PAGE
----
Partnership for 21st Century Skills. But if you want a short answer, “21st century skills” are…“critical thinking.”
Yes, once again.
As a friend recently put it, “Of the numerous dumb ideas to float through k-12 education since the late 1980s, 21st century skills might very well be the dumbest of all. It used to be that just the teachers unions and ed school dunces pushed this stuff. Now, the B-school jargon has fused with the Ed-school jardon--making a new hybrid super jargon.”
There is, however, some organized resistance to this nonsense. In Massachusetts, Charles Chieppo and Jamie Gass at the Pioneer Institute have been waging a tactically brilliant, Stonewall Jackson -in-Shenandoah-Valley campaign, outwitting Governor Patrick at every turn. Their recent overview of Patrick’s attempt to rid Massachusetts of successful school standards took the measure of 21st century skills. They recount that Patrick’s [ “21st Century Skills Task Force” was charged with rewriting curricula to ensure that “Massachusetts students are prepared to succeed in a fast-changing economy.” It called for replacing a rigorous state history with:
project-based assessments that require students to demonstrate skills like ‘global awareness,’ a change likely to crowd out topics like the Constitution or causes of the Civil War.
And they quote the former state senate president Thomas Birmingham, one of the architects of education reform, expressing his worry that the 21st Century Skills Task Force “may threaten to…drive us back in the direction of vague expectations and fuzzy standards.”
There is also nationally organized resistance. A year ago New York University Professor Diane Ravitch helped to found a new group called Common Core, to promote liberal education. Last month Common Core held a panel discussion “to critique the idea of 21st century skills.” Ravitch’s own critique of this empty-headed reform movement is withering:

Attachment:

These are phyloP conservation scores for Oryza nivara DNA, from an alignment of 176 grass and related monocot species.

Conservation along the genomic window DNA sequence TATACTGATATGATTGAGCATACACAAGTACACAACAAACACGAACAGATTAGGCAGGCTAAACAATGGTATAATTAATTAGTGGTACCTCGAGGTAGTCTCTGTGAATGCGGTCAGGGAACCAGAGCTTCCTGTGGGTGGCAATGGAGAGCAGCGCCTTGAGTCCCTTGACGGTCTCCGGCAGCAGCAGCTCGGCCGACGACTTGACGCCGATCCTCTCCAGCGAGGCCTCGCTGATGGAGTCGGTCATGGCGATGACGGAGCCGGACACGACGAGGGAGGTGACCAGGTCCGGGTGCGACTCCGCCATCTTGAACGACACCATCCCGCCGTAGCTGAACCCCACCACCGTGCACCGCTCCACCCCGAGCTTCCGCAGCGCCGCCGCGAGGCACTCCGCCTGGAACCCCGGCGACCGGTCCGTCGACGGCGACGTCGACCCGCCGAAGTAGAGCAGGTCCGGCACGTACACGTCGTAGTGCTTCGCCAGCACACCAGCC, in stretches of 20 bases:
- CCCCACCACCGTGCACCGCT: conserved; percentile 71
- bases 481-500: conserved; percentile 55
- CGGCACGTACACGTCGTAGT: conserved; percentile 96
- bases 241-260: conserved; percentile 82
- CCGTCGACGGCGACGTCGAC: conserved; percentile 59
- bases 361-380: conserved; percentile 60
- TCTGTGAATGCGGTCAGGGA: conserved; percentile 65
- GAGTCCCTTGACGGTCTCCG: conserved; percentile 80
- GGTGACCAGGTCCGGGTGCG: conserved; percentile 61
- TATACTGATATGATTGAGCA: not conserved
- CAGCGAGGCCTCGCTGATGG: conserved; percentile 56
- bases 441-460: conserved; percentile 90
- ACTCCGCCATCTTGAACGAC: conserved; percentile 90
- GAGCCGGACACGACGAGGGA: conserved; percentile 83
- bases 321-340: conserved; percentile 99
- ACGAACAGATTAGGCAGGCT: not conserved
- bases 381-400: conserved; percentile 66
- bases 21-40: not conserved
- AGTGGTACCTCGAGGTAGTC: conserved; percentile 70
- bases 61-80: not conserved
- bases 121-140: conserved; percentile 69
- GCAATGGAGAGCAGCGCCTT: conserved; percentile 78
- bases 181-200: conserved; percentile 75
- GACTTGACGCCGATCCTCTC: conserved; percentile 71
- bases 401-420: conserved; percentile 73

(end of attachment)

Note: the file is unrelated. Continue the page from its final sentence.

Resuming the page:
There is nothing new in the proposals of the 21st century skills movement. The same ideas were iterated and reiterated by pedagogues across the twentieth century. Their call for 20th century skills sounds identical to the current effort to promote 21st century skills. If there was one cause that animated the schools of education in the 20th century, it was the search for the ultimate breakthrough that would finally loosen the shackles of subject matter and content.
If the politicians, the denizens of ed schools, the hapless teachers, and trend-happy business leaders who support the “21st century skills” movement and who never tire of praising “critical thinking” were actually capable of it, they would read Ravitch and forthwith seek amnesty. Of course, they won’t. Nothing is more certain than the eagerness of the education establishment to embrace the next magic formula.
The Education Week Guide to K-12 Terminology has an entry under “Scripps National Spelling Bee.” Of course, spelling is not a 21st century skill by any stretch, but for some reason spelling bees remain popular. The shiny blue Guide lists some recent Scripps winners, including Sai R. Gunturi of Dallas, who won in 2003 by correctly spelling “pococurante.” It means “indifferent, nonchalant.” For example: ‘Though it was eighteen minutes past twelve and the school hallway was empty, the teachers were pococurante. They knew that the students were hanging out somewhere practicing their 21st century skills.”
Image: Pixabay, Public Domain